NEW YORK — Jerry Falwell, Jr., the president of Liberty University, who has repeatedly sought to convince the public that Republican presidential nominee Donald Trump is a Christian, is now calling those who have expressed concern over his pose with the candidate adjacent to a framed Playboy magazine cover “hypocrites” who need to stop “judging.”
The March 1990 Playboy cover is displayed in Trump’s Manhattan office along with other magazine covers featuring the billionaire business mogul, and shows Trump standing next to model Brandi Brandt, who is partially wrapped in what appears to be a towel.
On Tuesday, while attending an event with nearly 1,000 evangelical leaders, Falwell had a picture taken with Trump along with his wife Becki. He posted the photograph on his Twitter page, writing, “Honored to introduce @realDonaldTrump at religious leader summit in NYC today! He did incredible job!”
But followers soon noticed the framed Playboy cover over Becki’s shoulder and quickly expressed concern. Falwell’s Liberty University heralds itself as the world’s largest Christian university and carries the motto “Training Champions for Christ.”
“Would you post that framed Playboy cover at Liberty?” one follower named Kim K. wrote.
“This is shameful, Mr. Falwell. I say this as an evangelical Christian pastor,” wrote another named D.J. Jenkins. “I’m praying you repent.”
“Playboy? Seriously? The world already looks at Christian hypocrisy; this won’t help,” a third named Nathan Platt stated.
However, Falwell soon defended the photograph, saying that it was instead those expressing concern that were “hypocrites,” and that he was “honored” to be criticized by hypocrites just like Jesus.
“Honored for same hypocrites who accused Jesus of being a friend of publicans and sinners to be targeting me over a decades old mag cover! TY,” he Tweeted.
Writer Ben Howe of Red State also chimed in, noting that Falwell’s father used to lead marches against Playboy and that he would never have supported a presidential candidate like Trump.
“I attended Thomas Road under your father. Disappointed to see what you’ve done using his stature,” he stated.
But during the discussion as Howe and another reader remarked about the “sleaziest thing in the room,” Falwell jumped in, “Judge not lest ye be judged.”
“Hold up. Didn’t you call us all hypocrites like an hour ago?” a follower with the handle Natural Lawyer quickly noted, pointing out that Falwell had judged those who disagreed with the Playboy cover.
“Taking Scripture out of context doesn’t work. Jesus warns us to test fruits & see if they are good,” added Carody Rae Bell. “You’ve shown your fruit, sir.”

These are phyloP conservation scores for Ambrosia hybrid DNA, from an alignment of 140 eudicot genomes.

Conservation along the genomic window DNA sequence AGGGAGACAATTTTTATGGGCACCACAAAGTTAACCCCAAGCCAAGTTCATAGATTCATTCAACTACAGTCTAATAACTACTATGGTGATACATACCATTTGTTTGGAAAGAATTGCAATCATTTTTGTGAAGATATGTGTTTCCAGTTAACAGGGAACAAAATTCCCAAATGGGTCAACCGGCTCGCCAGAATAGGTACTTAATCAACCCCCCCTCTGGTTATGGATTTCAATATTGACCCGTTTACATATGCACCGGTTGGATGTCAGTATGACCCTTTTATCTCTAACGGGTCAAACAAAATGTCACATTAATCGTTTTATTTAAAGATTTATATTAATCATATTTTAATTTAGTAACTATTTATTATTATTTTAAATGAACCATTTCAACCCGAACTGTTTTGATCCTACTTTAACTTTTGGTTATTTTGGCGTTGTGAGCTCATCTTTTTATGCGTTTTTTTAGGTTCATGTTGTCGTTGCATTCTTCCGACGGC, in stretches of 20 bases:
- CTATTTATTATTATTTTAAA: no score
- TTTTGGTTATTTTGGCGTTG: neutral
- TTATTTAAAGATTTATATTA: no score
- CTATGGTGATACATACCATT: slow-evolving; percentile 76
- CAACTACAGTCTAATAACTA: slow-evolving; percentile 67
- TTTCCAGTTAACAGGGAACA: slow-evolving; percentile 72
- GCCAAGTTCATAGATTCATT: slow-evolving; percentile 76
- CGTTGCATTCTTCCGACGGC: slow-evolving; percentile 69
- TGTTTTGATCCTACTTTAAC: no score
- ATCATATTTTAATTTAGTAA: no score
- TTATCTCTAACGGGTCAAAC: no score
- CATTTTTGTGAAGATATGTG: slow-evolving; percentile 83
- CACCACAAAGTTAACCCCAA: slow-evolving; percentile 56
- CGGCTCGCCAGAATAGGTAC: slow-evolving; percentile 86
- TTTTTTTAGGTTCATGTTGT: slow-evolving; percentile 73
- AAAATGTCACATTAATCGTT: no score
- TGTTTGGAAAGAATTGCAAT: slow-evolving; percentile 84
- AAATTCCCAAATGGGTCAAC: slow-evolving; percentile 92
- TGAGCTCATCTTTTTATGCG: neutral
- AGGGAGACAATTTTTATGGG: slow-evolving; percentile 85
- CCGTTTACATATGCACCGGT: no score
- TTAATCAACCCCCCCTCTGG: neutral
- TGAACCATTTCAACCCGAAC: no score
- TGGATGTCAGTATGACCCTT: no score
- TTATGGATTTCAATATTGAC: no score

“Feel happy to judge with judgment by which I am judging: you should not pose next to a Playboy mag,” follower John Mark N Reynolds also remarked.
As previously reported, Falwell has repeatedly sought to assure the American people of the mud-slinging, foul-mouthed candidate’s Christianity, pointing to the candidate’s good deeds as being the “fruit” that Jesus spoke of that characterizes a man who is born again.
“I’ve seen his generosity to strangers, to his employees, his warm relationship with his children,” he said on CNN’s “Legal View With Ashleigh Banfield” in February. “I’m convinced he’s a Christian. I believe he has faith in Jesus Christ.”
“I’ve had conversations with him just within the past few weeks about his faith, and I have no doubts he is a man of faith and he’s a Christian,” Falwell also stated on Fox’s “Hannity.”
He has also cited the “judge not” Scripture before in defense of Trump.
“Jesus said, ‘Judge not, lest ye be judged. Let’s stop trying to choose the political leaders who we believe are the most godly because, in reality, only God knows people’s hearts. You and I don’t, and we are all sinners,” Falwell contended in an interview with the Liberty University newspaper in March.
“God called King David a man after God’s own heart even though he was an adulterer and a murderer,” he said. “You have to choose the leader that would make the best king or president and not necessarily someone who would be a good pastor. We’re not voting for pastor-in-chief.”
But in writing for the National Review, attorney David French found Falwell’s comparison to be faulty, noting that God punished David for his sin, and the nation suffered as a result.
“To mention King David in the same breath as Donald Trump is to insult our theological intelligence,” he stated. “Yes, David did terrible things—among them, committing adultery and sending his mistress’s husband to die in war—but God imposed terrible punishment—a punishment that cost David his son and ultimately plunged his nation into civil war.”
“And while God forgave David—as He forgives us today—He did not spare David from the cost of disobedience,” French continued. “Ultimately, David’s story is a story of both the awful consequences of sin and God’s mercy in response to true repentance.”